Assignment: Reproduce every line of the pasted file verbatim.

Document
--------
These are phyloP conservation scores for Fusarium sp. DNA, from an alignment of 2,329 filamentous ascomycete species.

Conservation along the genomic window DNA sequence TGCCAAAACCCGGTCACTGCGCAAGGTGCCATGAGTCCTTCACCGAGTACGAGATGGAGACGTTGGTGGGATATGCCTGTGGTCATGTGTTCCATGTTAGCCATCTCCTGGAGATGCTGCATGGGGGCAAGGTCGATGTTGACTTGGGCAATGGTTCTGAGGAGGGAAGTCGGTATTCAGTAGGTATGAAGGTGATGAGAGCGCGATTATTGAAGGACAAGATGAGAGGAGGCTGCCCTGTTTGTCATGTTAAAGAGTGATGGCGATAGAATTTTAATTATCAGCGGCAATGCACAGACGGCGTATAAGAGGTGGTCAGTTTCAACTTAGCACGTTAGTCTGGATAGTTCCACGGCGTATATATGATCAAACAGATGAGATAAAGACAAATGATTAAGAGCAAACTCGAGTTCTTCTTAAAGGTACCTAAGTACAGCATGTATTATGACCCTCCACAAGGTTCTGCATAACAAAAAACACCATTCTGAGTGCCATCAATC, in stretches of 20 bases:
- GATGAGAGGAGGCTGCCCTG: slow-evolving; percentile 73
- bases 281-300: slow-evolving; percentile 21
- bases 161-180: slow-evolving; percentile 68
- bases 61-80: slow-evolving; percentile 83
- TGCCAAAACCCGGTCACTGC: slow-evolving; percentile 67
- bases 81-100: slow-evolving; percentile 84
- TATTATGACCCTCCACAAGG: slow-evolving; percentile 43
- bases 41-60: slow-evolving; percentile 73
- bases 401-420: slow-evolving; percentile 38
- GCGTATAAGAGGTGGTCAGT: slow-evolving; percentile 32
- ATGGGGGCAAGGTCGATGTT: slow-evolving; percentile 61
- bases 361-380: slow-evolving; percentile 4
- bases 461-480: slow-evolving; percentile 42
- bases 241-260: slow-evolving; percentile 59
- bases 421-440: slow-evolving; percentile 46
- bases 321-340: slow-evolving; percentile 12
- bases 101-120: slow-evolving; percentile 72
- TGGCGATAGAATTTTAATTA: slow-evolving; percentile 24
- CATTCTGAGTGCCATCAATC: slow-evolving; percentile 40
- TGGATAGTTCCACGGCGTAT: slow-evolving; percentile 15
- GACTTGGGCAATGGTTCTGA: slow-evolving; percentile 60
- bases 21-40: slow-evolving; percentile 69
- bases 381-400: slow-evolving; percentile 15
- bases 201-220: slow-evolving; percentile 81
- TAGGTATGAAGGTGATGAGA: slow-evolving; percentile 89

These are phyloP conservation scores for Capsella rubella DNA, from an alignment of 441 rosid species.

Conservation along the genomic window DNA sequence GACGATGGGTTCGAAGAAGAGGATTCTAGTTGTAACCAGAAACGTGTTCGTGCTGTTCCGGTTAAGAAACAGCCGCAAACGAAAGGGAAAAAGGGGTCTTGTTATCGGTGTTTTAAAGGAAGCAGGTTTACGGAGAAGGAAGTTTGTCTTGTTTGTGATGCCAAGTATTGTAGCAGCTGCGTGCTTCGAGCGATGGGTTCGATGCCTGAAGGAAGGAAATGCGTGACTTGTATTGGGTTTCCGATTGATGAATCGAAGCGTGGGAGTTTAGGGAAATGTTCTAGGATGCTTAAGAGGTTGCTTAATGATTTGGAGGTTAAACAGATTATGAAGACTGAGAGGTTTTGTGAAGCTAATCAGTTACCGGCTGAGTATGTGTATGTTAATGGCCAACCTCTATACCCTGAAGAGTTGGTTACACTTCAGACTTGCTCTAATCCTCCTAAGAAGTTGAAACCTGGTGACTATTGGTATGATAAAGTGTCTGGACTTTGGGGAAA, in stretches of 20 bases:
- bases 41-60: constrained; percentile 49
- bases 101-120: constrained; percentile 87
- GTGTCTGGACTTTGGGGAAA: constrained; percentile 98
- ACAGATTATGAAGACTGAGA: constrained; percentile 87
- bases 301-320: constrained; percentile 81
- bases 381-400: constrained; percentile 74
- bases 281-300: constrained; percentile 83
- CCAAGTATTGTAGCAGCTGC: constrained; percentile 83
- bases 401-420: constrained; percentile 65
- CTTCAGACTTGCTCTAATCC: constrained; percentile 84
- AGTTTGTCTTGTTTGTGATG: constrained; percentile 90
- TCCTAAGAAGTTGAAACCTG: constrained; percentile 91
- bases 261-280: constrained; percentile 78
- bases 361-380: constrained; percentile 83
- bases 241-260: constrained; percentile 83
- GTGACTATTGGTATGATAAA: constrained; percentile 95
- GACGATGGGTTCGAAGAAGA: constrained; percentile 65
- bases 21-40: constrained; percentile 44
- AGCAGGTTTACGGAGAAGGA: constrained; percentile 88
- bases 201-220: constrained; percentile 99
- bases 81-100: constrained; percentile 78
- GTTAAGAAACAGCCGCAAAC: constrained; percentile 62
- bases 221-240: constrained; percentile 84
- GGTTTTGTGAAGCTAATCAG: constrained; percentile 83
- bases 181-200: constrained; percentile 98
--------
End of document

These are phyloP conservation scores for Fusarium sp. DNA, from an alignment of 2,329 filamentous ascomycete species.

Conservation along the genomic window DNA sequence TGCCAAAACCCGGTCACTGCGCAAGGTGCCATGAGTCCTTCACCGAGTACGAGATGGAGACGTTGGTGGGATATGCCTGTGGTCATGTGTTCCATGTTAGCCATCTCCTGGAGATGCTGCATGGGGGCAAGGTCGATGTTGACTTGGGCAATGGTTCTGAGGAGGGAAGTCGGTATTCAGTAGGTATGAAGGTGATGAGAGCGCGATTATTGAAGGACAAGATGAGAGGAGGCTGCCCTGTTTGTCATGTTAAAGAGTGATGGCGATAGAATTTTAATTATCAGCGGCAATGCACAGACGGCGTATAAGAGGTGGTCAGTTTCAACTTAGCACGTTAGTCTGGATAGTTCCACGGCGTATATATGATCAAACAGATGAGATAAAGACAAATGATTAAGAGCAAACTCGAGTTCTTCTTAAAGGTACCTAAGTACAGCATGTATTATGACCCTCCACAAGGTTCTGCATAACAAAAAACACCATTCTGAGTGCCATCAATC, in stretches of 20 bases:
- GATGAGAGGAGGCTGCCCTG: slow-evolving; percentile 73
- bases 281-300: slow-evolving; percentile 21
- bases 161-180: slow-evolving; percentile 68
- bases 61-80: slow-evolving; percentile 83
- TGCCAAAACCCGGTCACTGC: slow-evolving; percentile 67
- bases 81-100: slow-evolving; percentile 84
- TATTATGACCCTCCACAAGG: slow-evolving; percentile 43
- bases 41-60: slow-evolving; percentile 73
- bases 401-420: slow-evolving; percentile 38
- GCGTATAAGAGGTGGTCAGT: slow-evolving; percentile 32
- ATGGGGGCAAGGTCGATGTT: slow-evolving; percentile 61
- bases 361-380: slow-evolving; percentile 4
- bases 461-480: slow-evolving; percentile 42
- bases 241-260: slow-evolving; percentile 59
- bases 421-440: slow-evolving; percentile 46
- bases 321-340: slow-evolving; percentile 12
- bases 101-120: slow-evolving; percentile 72
- TGGCGATAGAATTTTAATTA: slow-evolving; percentile 24
- CATTCTGAGTGCCATCAATC: slow-evolving; percentile 40
- TGGATAGTTCCACGGCGTAT: slow-evolving; percentile 15
- GACTTGGGCAATGGTTCTGA: slow-evolving; percentile 60
- bases 21-40: slow-evolving; percentile 69
- bases 381-400: slow-evolving; percentile 15
- bases 201-220: slow-evolving; percentile 81
- TAGGTATGAAGGTGATGAGA: slow-evolving; percentile 89

These are phyloP conservation scores for Capsella rubella DNA, from an alignment of 441 rosid species.

Conservation along the genomic window DNA sequence GACGATGGGTTCGAAGAAGAGGATTCTAGTTGTAACCAGAAACGTGTTCGTGCTGTTCCGGTTAAGAAACAGCCGCAAACGAAAGGGAAAAAGGGGTCTTGTTATCGGTGTTTTAAAGGAAGCAGGTTTACGGAGAAGGAAGTTTGTCTTGTTTGTGATGCCAAGTATTGTAGCAGCTGCGTGCTTCGAGCGATGGGTTCGATGCCTGAAGGAAGGAAATGCGTGACTTGTATTGGGTTTCCGATTGATGAATCGAAGCGTGGGAGTTTAGGGAAATGTTCTAGGATGCTTAAGAGGTTGCTTAATGATTTGGAGGTTAAACAGATTATGAAGACTGAGAGGTTTTGTGAAGCTAATCAGTTACCGGCTGAGTATGTGTATGTTAATGGCCAACCTCTATACCCTGAAGAGTTGGTTACACTTCAGACTTGCTCTAATCCTCCTAAGAAGTTGAAACCTGGTGACTATTGGTATGATAAAGTGTCTGGACTTTGGGGAAA, in stretches of 20 bases:
- bases 41-60: constrained; percentile 49
- bases 101-120: constrained; percentile 87
- GTGTCTGGACTTTGGGGAAA: constrained; percentile 98
- ACAGATTATGAAGACTGAGA: constrained; percentile 87
- bases 301-320: constrained; percentile 81
- bases 381-400: constrained; percentile 74
- bases 281-300: constrained; percentile 83
- CCAAGTATTGTAGCAGCTGC: constrained; percentile 83
- bases 401-420: constrained; percentile 65
- CTTCAGACTTGCTCTAATCC: constrained; percentile 84
- AGTTTGTCTTGTTTGTGATG: constrained; percentile 90
- TCCTAAGAAGTTGAAACCTG: constrained; percentile 91
- bases 261-280: constrained; percentile 78
- bases 361-380: constrained; percentile 83
- bases 241-260: constrained; percentile 83
- GTGACTATTGGTATGATAAA: constrained; percentile 95
- GACGATGGGTTCGAAGAAGA: constrained; percentile 65
- bases 21-40: constrained; percentile 44
- AGCAGGTTTACGGAGAAGGA: constrained; percentile 88
- bases 201-220: constrained; percentile 99
- bases 81-100: constrained; percentile 78
- GTTAAGAAACAGCCGCAAAC: constrained; percentile 62
- bases 221-240: constrained; percentile 84
- GGTTTTGTGAAGCTAATCAG: constrained; percentile 83
- bases 181-200: constrained; percentile 98